Some of you will interpret this to mean that the apartment is too small; whereas some of you will interpret this to mean that the spaces we dedicate to cars are too big. It’s a matter of perspective. But what is clear is that there is a market for small urban spaces. Here are some other examples from São Paulo, Beirut, and Moscow.

Photo: Hey! Cheese

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Rules for location data

The CEO of Foursquare — Jeff Glueck — published an interesting op-ed in the New York Times today, calling on Congress to regulate the location data industry. Currently, there are no formal rules in place.

In case you’re not aware, Foursquare is one of the largest independent companies operating in this space. I have written about them many times before on the blog.

Here’s an excerpt from Jeff’s op-ed explaining why this matters:

But location data can also be abused. Bounty hunters were able to buy the current location of a cellphone for $300, Vice reported, because telecom companies sold the real-time location of phones to shady companies. And apps that track location data may turn around and sell that data, revealing someone’s every movement — whether it is to a retail store, an abortion clinic or a gay bar. Bloomberg Businessweek recently reported on a company with thousands of cameras selling car locations to debt collectors and others; there is no “opt-in” involved, and it’s illegal in all states to cover your license plate.

I am writing about this today because I think it’s relevant to city building. Location data is inherently spatial. It is how we exist in cities. So it shouldn’t come as a surprise to any of you that this is valuable information — hence why it is being abused.

Here we have a company advocating for more, not less, regulation. They, of course, want it to be sensible. But I still think it says things about the current location data environment. To learn about the specifics of what Jeff is proposing, click here.

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A small site solution: Inverse Density

My recent post about minimum project sizes triggered some great follow-up discussions over email. Today, I learned about a Master Plan that was recently completed for Little Havana, Miami by the urban design and planning firm Plusurbia.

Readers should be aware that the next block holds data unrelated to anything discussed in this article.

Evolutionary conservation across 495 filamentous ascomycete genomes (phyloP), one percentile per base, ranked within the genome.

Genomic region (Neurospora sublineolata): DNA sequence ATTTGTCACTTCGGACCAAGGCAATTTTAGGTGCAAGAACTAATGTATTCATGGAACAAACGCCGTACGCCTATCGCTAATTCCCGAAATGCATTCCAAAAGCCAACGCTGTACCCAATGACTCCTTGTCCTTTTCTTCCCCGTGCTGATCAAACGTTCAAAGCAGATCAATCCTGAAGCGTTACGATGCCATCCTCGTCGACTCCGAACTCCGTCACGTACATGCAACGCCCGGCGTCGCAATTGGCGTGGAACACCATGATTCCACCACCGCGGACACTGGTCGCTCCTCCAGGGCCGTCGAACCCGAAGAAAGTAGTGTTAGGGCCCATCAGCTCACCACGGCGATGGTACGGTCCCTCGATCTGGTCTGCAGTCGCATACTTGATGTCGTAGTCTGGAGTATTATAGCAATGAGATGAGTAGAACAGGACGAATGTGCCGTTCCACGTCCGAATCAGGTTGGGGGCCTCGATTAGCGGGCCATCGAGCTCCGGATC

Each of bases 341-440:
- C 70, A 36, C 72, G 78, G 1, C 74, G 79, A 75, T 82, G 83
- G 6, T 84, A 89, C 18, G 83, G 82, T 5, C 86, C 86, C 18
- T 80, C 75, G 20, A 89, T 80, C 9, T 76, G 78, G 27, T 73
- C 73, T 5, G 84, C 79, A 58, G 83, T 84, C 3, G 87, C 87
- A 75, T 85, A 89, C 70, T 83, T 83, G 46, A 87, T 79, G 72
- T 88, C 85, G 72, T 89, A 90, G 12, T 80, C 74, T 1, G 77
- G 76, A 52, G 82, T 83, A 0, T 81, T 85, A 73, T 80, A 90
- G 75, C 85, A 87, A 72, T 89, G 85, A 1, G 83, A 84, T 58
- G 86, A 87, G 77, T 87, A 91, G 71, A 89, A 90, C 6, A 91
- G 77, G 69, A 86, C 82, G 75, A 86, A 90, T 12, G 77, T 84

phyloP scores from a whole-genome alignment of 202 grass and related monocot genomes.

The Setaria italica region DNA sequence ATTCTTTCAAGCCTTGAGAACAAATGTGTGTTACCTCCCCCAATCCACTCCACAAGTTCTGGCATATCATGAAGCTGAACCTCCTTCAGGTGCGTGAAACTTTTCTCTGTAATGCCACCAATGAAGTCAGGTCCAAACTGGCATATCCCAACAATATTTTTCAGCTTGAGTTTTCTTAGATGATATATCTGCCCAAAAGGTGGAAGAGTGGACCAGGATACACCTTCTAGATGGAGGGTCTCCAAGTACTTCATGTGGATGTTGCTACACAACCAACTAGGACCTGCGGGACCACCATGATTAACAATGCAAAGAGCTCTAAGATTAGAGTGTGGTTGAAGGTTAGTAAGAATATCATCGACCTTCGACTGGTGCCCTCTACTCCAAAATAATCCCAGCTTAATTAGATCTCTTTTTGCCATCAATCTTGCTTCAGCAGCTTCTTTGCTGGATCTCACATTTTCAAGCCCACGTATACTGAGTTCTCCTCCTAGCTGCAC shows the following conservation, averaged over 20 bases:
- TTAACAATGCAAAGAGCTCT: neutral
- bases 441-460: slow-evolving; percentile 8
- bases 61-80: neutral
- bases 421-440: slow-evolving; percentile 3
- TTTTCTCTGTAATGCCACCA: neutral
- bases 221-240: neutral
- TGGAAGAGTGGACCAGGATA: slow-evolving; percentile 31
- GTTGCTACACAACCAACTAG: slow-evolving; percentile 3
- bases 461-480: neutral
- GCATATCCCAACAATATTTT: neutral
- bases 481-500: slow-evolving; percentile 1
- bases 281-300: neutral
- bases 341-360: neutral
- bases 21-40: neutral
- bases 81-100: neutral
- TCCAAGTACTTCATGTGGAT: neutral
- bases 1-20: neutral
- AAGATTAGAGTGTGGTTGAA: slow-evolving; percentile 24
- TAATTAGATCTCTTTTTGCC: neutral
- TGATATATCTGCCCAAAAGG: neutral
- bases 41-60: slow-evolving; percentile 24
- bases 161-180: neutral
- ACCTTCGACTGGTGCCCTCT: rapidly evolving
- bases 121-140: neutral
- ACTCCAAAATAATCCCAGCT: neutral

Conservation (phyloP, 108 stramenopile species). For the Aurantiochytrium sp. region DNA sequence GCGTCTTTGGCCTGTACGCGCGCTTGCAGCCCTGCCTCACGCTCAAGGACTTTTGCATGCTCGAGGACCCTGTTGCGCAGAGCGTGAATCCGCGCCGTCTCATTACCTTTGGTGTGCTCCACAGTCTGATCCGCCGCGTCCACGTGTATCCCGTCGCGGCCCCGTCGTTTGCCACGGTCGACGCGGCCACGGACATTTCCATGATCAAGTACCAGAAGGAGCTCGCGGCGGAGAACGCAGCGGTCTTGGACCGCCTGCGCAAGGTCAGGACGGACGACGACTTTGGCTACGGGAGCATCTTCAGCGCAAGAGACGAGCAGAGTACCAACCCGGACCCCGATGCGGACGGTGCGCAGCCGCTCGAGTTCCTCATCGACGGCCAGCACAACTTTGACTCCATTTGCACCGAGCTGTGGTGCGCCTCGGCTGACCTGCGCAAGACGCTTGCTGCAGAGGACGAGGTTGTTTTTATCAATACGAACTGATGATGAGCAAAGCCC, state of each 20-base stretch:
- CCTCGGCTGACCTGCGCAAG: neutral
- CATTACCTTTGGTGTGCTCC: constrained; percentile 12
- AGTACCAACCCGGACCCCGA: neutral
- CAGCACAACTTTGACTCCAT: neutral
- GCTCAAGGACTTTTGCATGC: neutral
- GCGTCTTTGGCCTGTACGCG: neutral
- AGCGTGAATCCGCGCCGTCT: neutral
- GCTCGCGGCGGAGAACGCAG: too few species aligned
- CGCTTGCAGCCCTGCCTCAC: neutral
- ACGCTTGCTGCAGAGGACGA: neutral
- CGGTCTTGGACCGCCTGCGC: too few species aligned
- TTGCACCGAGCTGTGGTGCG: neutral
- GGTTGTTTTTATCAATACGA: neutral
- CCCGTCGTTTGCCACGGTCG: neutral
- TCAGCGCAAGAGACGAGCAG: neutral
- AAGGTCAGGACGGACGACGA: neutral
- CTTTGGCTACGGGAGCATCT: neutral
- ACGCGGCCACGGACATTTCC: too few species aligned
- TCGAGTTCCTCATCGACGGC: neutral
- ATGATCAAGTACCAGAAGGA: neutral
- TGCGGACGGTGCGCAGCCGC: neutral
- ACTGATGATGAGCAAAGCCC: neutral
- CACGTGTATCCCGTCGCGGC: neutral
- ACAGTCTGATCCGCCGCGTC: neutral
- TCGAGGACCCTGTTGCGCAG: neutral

In it, they try to address some of the problems that I described in my post through something they call “Inverse Density.” Given the tendencies toward larger projects, they are proposing to incentivize the development of smaller and underused lots with more density.

The idea being that if you can encourage more smaller scale development, you can actually help to protect the character of a place. In 2017, the National Trust for Historic Preservation declared the neighborhood a national treasure.

Here’s a screenshot from the plan:

What you are seeing here is existing vs. proposed policies. The proposed scenarios both result in higher densities, even though the lots are smaller. Alongside this, they are proposing to get rid of parking minimums for lots less than 7,500 sf.

It’s an intriguing idea and I’m glad they shared it with me. If you’d like to download a copy of the full Little Havana Master Plan, click here.

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New mural coming to Yonge + St. Clair

A new mural is underway at Yonge + St. Clair by the Toronto-based street artist birdO (aka Jerry Rugg). He started over the weekend and should be finished by next week, depending on the weather. Here is what it looks like so far:

If you’d like to take a look in person, head on over to 1 St. Clair Avenue East. It’s the building at the southeast corner of the intersection. And if you’d like to learn more about birdO, here’s a short film about some of his work in Detroit. It’s really well done.